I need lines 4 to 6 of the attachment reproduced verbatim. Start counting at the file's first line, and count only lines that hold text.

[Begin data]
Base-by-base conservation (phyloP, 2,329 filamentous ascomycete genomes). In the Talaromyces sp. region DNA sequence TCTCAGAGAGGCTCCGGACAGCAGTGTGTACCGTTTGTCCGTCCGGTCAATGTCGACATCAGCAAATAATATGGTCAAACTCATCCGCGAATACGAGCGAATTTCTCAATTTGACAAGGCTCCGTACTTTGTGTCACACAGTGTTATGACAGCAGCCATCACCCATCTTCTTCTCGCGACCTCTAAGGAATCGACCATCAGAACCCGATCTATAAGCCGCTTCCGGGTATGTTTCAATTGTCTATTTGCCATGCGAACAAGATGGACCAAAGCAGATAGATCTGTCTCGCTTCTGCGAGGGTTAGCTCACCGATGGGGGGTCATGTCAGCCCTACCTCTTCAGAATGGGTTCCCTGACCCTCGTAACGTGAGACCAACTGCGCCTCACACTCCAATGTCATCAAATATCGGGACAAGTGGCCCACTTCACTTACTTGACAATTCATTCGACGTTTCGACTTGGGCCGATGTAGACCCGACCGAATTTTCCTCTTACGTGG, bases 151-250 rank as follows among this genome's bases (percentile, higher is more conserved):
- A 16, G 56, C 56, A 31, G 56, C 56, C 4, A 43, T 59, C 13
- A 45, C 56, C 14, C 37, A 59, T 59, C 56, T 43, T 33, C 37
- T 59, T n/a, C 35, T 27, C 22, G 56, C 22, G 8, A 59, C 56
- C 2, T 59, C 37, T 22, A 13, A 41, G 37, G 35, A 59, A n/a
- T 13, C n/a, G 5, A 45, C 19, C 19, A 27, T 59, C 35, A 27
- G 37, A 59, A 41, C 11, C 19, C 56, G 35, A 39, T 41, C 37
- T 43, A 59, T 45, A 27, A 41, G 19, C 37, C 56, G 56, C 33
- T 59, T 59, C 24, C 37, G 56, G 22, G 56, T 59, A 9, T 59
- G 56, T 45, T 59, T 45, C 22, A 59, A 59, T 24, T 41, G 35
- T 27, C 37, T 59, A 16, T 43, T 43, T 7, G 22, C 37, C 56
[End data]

- T 59, T n/a, C 35, T 27, C 22, G 56, C 22, G 8, A 59, C 56
- C 2, T 59, C 37, T 22, A 13, A 41, G 37, G 35, A 59, A n/a
- T 13, C n/a, G 5, A 45, C 19, C 19, A 27, T 59, C 35, A 27